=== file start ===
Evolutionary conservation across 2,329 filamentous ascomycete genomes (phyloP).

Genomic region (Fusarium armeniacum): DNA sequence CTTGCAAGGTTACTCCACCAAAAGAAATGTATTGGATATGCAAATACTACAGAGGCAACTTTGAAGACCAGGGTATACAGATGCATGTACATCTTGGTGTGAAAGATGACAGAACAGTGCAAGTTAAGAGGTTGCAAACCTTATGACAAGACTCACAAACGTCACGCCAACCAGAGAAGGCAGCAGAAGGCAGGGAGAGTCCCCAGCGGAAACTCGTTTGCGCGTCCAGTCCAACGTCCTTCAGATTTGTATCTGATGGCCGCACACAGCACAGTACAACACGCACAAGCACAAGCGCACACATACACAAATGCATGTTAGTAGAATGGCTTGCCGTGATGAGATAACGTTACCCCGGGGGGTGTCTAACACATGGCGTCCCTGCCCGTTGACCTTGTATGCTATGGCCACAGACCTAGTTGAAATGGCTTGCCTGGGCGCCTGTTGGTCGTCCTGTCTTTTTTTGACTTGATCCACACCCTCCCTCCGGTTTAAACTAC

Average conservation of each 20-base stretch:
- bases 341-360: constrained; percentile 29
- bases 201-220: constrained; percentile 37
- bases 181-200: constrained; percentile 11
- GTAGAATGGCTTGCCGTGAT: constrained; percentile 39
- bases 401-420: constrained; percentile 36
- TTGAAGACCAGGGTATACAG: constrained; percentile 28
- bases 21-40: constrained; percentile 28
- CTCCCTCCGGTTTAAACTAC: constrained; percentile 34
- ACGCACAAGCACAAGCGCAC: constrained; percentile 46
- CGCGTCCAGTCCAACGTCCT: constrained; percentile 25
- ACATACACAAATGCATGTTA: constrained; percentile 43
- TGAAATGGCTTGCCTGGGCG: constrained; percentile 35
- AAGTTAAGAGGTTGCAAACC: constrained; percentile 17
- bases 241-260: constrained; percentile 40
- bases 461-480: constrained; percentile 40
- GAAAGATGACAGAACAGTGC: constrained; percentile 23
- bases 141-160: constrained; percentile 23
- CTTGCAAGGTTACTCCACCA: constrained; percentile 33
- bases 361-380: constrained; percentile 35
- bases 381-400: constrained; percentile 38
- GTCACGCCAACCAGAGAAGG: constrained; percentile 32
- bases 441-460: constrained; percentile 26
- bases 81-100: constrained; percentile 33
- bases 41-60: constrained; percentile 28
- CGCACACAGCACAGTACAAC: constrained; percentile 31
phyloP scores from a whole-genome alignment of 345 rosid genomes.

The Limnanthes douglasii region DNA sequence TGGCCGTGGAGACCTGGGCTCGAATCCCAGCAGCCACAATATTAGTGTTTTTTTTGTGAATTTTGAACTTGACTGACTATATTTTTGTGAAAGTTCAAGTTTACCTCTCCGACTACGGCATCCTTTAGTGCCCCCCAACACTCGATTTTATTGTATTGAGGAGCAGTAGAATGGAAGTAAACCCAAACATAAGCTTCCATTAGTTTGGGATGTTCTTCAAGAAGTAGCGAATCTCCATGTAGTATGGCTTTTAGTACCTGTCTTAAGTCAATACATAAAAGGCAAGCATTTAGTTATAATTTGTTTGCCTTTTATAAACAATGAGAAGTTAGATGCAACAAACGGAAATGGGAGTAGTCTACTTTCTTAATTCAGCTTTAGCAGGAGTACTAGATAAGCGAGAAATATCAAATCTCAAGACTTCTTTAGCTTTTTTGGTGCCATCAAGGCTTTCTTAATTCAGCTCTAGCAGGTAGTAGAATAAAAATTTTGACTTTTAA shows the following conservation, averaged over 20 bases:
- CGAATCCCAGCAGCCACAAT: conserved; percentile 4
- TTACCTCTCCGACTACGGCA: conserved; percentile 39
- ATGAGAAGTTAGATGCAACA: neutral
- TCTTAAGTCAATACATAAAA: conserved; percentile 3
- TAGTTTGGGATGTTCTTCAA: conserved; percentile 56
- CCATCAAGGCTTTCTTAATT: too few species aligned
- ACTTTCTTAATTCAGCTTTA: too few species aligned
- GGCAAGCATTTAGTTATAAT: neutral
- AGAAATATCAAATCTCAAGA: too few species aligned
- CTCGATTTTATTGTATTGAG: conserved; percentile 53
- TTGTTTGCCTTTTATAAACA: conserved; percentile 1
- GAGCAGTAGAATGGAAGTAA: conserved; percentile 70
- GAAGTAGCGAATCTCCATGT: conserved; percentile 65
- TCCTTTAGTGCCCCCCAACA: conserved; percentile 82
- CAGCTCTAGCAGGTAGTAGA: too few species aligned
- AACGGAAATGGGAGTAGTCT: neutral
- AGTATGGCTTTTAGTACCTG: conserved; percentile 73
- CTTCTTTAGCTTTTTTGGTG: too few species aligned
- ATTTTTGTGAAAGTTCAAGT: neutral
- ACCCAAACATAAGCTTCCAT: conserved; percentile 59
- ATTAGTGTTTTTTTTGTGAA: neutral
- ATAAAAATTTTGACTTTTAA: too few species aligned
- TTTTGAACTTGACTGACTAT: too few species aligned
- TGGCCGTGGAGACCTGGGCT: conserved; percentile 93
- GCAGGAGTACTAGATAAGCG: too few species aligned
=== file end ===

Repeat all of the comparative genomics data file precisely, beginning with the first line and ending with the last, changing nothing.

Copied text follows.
Evolutionary conservation across 2,329 filamentous ascomycete genomes (phyloP).

Genomic region (Fusarium armeniacum): DNA sequence CTTGCAAGGTTACTCCACCAAAAGAAATGTATTGGATATGCAAATACTACAGAGGCAACTTTGAAGACCAGGGTATACAGATGCATGTACATCTTGGTGTGAAAGATGACAGAACAGTGCAAGTTAAGAGGTTGCAAACCTTATGACAAGACTCACAAACGTCACGCCAACCAGAGAAGGCAGCAGAAGGCAGGGAGAGTCCCCAGCGGAAACTCGTTTGCGCGTCCAGTCCAACGTCCTTCAGATTTGTATCTGATGGCCGCACACAGCACAGTACAACACGCACAAGCACAAGCGCACACATACACAAATGCATGTTAGTAGAATGGCTTGCCGTGATGAGATAACGTTACCCCGGGGGGTGTCTAACACATGGCGTCCCTGCCCGTTGACCTTGTATGCTATGGCCACAGACCTAGTTGAAATGGCTTGCCTGGGCGCCTGTTGGTCGTCCTGTCTTTTTTTGACTTGATCCACACCCTCCCTCCGGTTTAAACTAC

Average conservation of each 20-base stretch:
- bases 341-360: constrained; percentile 29
- bases 201-220: constrained; percentile 37
- bases 181-200: constrained; percentile 11
- GTAGAATGGCTTGCCGTGAT: constrained; percentile 39
- bases 401-420: constrained; percentile 36
- TTGAAGACCAGGGTATACAG: constrained; percentile 28
- bases 21-40: constrained; percentile 28
- CTCCCTCCGGTTTAAACTAC: constrained; percentile 34
- ACGCACAAGCACAAGCGCAC: constrained; percentile 46
- CGCGTCCAGTCCAACGTCCT: constrained; percentile 25
- ACATACACAAATGCATGTTA: constrained; percentile 43
- TGAAATGGCTTGCCTGGGCG: constrained; percentile 35
- AAGTTAAGAGGTTGCAAACC: constrained; percentile 17
- bases 241-260: constrained; percentile 40
- bases 461-480: constrained; percentile 40
- GAAAGATGACAGAACAGTGC: constrained; percentile 23
- bases 141-160: constrained; percentile 23
- CTTGCAAGGTTACTCCACCA: constrained; percentile 33
- bases 361-380: constrained; percentile 35
- bases 381-400: constrained; percentile 38
- GTCACGCCAACCAGAGAAGG: constrained; percentile 32
- bases 441-460: constrained; percentile 26
- bases 81-100: constrained; percentile 33
- bases 41-60: constrained; percentile 28
- CGCACACAGCACAGTACAAC: constrained; percentile 31
phyloP scores from a whole-genome alignment of 345 rosid genomes.

The Limnanthes douglasii region DNA sequence TGGCCGTGGAGACCTGGGCTCGAATCCCAGCAGCCACAATATTAGTGTTTTTTTTGTGAATTTTGAACTTGACTGACTATATTTTTGTGAAAGTTCAAGTTTACCTCTCCGACTACGGCATCCTTTAGTGCCCCCCAACACTCGATTTTATTGTATTGAGGAGCAGTAGAATGGAAGTAAACCCAAACATAAGCTTCCATTAGTTTGGGATGTTCTTCAAGAAGTAGCGAATCTCCATGTAGTATGGCTTTTAGTACCTGTCTTAAGTCAATACATAAAAGGCAAGCATTTAGTTATAATTTGTTTGCCTTTTATAAACAATGAGAAGTTAGATGCAACAAACGGAAATGGGAGTAGTCTACTTTCTTAATTCAGCTTTAGCAGGAGTACTAGATAAGCGAGAAATATCAAATCTCAAGACTTCTTTAGCTTTTTTGGTGCCATCAAGGCTTTCTTAATTCAGCTCTAGCAGGTAGTAGAATAAAAATTTTGACTTTTAA shows the following conservation, averaged over 20 bases:
- CGAATCCCAGCAGCCACAAT: conserved; percentile 4
- TTACCTCTCCGACTACGGCA: conserved; percentile 39
- ATGAGAAGTTAGATGCAACA: neutral
- TCTTAAGTCAATACATAAAA: conserved; percentile 3
- TAGTTTGGGATGTTCTTCAA: conserved; percentile 56
- CCATCAAGGCTTTCTTAATT: too few species aligned
- ACTTTCTTAATTCAGCTTTA: too few species aligned
- GGCAAGCATTTAGTTATAAT: neutral
- AGAAATATCAAATCTCAAGA: too few species aligned
- CTCGATTTTATTGTATTGAG: conserved; percentile 53
- TTGTTTGCCTTTTATAAACA: conserved; percentile 1
- GAGCAGTAGAATGGAAGTAA: conserved; percentile 70
- GAAGTAGCGAATCTCCATGT: conserved; percentile 65
- TCCTTTAGTGCCCCCCAACA: conserved; percentile 82
- CAGCTCTAGCAGGTAGTAGA: too few species aligned
- AACGGAAATGGGAGTAGTCT: neutral
- AGTATGGCTTTTAGTACCTG: conserved; percentile 73
- CTTCTTTAGCTTTTTTGGTG: too few species aligned
- ATTTTTGTGAAAGTTCAAGT: neutral
- ACCCAAACATAAGCTTCCAT: conserved; percentile 59
- ATTAGTGTTTTTTTTGTGAA: neutral
- ATAAAAATTTTGACTTTTAA: too few species aligned
- TTTTGAACTTGACTGACTAT: too few species aligned
- TGGCCGTGGAGACCTGGGCT: conserved; percentile 93
- GCAGGAGTACTAGATAAGCG: too few species aligned